I spend the mornings at the library doing historical research. The rest of the day goes in reading books. Writing, too, but only if I have a deadline for a manuscript!
What is one habit / trait of yours that makes you effective / productive as an author?
I’m not exactly sure—you need to ask my publishers about this!
What is the one thing that you recommend every aspiring author should do?
Tell us something about yourself that very few people know?
I talk to animals, particularly dogs, in Tamil. And I like chocolates.
Does technology (the Internet, software tools) help you in your writing process? If yes, can you tell us about them?
Only insofar as typing the manuscript goes—and so MS Word would be the answer..
Is there any other way in which technology can help you in your work as writer?
I am a technophobe, so my answer would be ‘no’. Unless, of course, it can help publicise my books on social media!
What people have influenced your thinking and might be of interest to others? (include websites, blogs or Twitter profiles, etc).
I’m not sure about this because I haven’t been radically influenced by anyone as far as my thinking/ writing goes. I read a lot of historical fiction, though, and some of the writers I admire are Philippa Gregory, Elizabeth Chadwick and Conn Iggulden.
Can you tell about what you are currently writing and other works in the pipeline?
My next book, to be published by Scholastic, is a collection of love stories from Indian history and legend. It is currently being illustrated. I have several other ideas for works of historical fiction but haven’t decided on a particular one yet. Will do so soon!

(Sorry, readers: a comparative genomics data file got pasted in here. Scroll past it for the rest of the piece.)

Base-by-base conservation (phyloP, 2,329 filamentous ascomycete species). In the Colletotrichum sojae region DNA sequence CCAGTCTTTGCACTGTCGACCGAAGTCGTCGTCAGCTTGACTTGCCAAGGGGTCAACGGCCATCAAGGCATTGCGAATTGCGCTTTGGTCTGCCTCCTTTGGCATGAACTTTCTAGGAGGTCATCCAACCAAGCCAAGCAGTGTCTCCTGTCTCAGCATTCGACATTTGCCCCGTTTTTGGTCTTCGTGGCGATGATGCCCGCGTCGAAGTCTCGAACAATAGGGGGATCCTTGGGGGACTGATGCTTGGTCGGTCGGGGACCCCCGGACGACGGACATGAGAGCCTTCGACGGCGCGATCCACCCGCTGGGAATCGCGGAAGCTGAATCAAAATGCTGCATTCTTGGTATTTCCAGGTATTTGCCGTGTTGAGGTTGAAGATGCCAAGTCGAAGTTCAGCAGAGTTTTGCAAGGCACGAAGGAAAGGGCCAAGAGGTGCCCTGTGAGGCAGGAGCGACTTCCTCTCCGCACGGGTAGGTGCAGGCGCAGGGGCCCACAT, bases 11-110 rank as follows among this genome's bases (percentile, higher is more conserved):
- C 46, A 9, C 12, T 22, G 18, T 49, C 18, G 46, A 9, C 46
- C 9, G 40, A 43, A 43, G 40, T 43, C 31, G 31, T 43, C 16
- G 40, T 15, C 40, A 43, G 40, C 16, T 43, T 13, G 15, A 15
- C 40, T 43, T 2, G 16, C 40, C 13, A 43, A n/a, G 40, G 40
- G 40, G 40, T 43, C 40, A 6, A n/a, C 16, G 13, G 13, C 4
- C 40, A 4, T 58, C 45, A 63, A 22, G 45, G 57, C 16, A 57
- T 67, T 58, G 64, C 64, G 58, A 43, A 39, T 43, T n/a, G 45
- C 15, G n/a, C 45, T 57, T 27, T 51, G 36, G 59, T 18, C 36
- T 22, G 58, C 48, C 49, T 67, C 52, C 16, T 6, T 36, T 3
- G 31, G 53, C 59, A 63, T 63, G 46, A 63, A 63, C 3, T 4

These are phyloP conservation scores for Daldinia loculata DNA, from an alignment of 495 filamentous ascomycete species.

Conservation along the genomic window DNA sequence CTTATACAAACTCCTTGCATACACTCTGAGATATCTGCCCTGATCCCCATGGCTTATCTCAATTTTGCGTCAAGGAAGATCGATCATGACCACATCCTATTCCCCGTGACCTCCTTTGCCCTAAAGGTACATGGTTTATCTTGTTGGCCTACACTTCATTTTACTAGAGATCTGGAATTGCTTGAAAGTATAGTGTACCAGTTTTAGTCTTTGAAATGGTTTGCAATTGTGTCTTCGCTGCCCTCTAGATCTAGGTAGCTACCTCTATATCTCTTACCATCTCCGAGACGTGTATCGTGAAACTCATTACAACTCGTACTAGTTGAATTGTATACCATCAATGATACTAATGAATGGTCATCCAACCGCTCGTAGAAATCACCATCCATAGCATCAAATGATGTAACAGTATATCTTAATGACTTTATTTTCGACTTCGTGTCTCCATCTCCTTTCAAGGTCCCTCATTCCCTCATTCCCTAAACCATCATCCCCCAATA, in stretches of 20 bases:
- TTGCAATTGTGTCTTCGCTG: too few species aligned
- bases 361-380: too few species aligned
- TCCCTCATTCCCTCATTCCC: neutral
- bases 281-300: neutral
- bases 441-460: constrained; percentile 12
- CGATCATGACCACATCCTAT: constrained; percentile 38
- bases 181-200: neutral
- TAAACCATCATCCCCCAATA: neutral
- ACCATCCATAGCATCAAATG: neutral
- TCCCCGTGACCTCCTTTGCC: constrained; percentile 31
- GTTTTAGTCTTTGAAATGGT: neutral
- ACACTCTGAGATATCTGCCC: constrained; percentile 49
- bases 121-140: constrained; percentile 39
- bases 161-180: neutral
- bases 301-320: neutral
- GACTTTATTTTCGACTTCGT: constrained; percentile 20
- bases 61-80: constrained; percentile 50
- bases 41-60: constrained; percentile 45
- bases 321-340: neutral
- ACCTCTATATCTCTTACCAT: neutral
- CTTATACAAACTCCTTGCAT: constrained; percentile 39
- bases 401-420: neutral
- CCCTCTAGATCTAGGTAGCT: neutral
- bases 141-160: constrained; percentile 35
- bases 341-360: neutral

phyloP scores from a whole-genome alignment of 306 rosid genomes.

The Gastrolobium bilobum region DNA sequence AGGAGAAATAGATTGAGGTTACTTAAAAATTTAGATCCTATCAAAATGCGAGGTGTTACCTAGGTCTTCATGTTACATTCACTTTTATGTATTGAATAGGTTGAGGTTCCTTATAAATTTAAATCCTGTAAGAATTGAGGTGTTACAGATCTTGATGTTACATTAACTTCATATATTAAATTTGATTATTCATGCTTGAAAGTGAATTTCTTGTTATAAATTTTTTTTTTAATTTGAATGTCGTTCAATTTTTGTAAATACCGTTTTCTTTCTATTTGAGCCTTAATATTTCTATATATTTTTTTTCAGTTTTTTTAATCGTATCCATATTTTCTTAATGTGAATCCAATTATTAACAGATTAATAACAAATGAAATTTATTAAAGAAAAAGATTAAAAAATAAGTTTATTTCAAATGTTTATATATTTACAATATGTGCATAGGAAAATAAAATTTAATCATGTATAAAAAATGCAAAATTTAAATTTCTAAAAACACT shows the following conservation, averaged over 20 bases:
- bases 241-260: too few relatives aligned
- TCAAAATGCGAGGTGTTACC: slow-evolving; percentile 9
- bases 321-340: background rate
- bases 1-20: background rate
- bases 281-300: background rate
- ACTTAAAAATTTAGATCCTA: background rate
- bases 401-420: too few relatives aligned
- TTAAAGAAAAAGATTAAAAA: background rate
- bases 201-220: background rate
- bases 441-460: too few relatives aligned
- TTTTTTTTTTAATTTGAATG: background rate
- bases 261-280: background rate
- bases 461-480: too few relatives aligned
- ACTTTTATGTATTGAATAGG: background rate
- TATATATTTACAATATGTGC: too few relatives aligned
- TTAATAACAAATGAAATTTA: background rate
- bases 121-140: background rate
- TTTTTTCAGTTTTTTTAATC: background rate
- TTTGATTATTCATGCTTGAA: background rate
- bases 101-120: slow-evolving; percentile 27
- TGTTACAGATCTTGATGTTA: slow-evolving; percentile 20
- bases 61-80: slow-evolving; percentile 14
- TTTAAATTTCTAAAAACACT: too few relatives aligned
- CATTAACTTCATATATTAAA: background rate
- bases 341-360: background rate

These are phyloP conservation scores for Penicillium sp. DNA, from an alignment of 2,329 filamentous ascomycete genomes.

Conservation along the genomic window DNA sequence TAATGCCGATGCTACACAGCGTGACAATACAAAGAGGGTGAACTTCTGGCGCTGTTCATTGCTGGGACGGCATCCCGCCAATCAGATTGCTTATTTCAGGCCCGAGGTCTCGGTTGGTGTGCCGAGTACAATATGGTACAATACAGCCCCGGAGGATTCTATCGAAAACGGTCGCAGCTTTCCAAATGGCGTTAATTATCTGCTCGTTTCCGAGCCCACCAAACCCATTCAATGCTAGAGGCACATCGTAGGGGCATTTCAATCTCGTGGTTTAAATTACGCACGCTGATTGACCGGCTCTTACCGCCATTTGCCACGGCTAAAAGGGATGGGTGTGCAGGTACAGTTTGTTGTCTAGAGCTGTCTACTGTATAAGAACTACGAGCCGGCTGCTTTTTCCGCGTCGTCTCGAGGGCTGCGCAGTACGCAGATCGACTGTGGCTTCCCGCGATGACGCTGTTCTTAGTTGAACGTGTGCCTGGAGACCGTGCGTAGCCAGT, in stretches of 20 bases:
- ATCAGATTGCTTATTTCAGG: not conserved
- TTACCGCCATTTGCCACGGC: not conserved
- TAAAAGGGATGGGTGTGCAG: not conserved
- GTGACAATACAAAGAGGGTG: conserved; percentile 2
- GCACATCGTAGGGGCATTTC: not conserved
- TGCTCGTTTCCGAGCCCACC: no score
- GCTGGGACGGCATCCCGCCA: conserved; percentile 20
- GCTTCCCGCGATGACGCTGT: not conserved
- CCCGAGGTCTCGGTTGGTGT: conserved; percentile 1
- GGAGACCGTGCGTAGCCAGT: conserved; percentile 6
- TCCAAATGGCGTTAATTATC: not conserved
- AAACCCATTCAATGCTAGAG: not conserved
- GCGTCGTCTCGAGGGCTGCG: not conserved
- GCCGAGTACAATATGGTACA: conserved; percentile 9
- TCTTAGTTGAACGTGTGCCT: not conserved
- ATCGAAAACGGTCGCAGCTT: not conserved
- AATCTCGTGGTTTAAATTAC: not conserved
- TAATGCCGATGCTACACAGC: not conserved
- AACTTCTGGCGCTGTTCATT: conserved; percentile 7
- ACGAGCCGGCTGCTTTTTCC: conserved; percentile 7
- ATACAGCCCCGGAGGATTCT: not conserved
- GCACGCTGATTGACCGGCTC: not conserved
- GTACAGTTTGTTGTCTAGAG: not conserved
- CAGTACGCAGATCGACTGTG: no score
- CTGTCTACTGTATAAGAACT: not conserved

You are a researcher. You are an author of children’s books. You write research papers and story books. How easy is to put on a “facts only” hat and move over to a “fact-based fiction” hat? Do you find your imagination wanting to take the reins when writing a research paper?
I find it fairly easy to keep the two kinds of writing separate. When I am writing academic papers, I am serious and grave and profound, and keep my imagination under severe control. When I am writing for children, I am equally serious and grave but I allow a measure of humour and creativity to creep in.
The issue of “feeling ashamed about wearing our traditional clothes” that you have touched upon in “When Amma went away”.
Do you think this feeling is common in Tamils?
For example: Why do our brides want to drape the Sari the North Indian way and our grooms want to wear the Sherwani in their weddings?
It is easy to feel somewhat alienated if your clothes, language and traditions are different from those of the others that you deal with on an everyday basis. ‘When Amma Went Away’ deals with my feelings of alienation and confusion as a Tamilian living in Delhi but could equally apply to anyone from any other community who struggles with issues of identity and belonging, in any context. I can’t really comment on dress preferences at weddings but the example you have cited could either be interpreted as an attempt to ‘fit in’ or to adopt traditions from other cultures in a subtle process of amalgamation.
When we have a story of strong persons / personalities, one is faced with a dilemma – whether they are to be portrayed as role models (given that their success to a large extent depended on their not so exemplary traits) or not. Queen Didda was successful in part due to her ruthlessness. What do you think?
Didda’s ruthlessness definitely helped her at certain points in her life—and I have not tried to gloss over this fact. My attempt, in ‘Queen of Ice’, was not to portray Didda as a role model but, rather, as a remarkable figure with a realistic blend of black and white in her personality.
Find me at
Facebook: Devika Rangachari
PlusMinus’n’More: Thank you Devika, for being our guest on F-pages and sharing with us your experiences as a writer.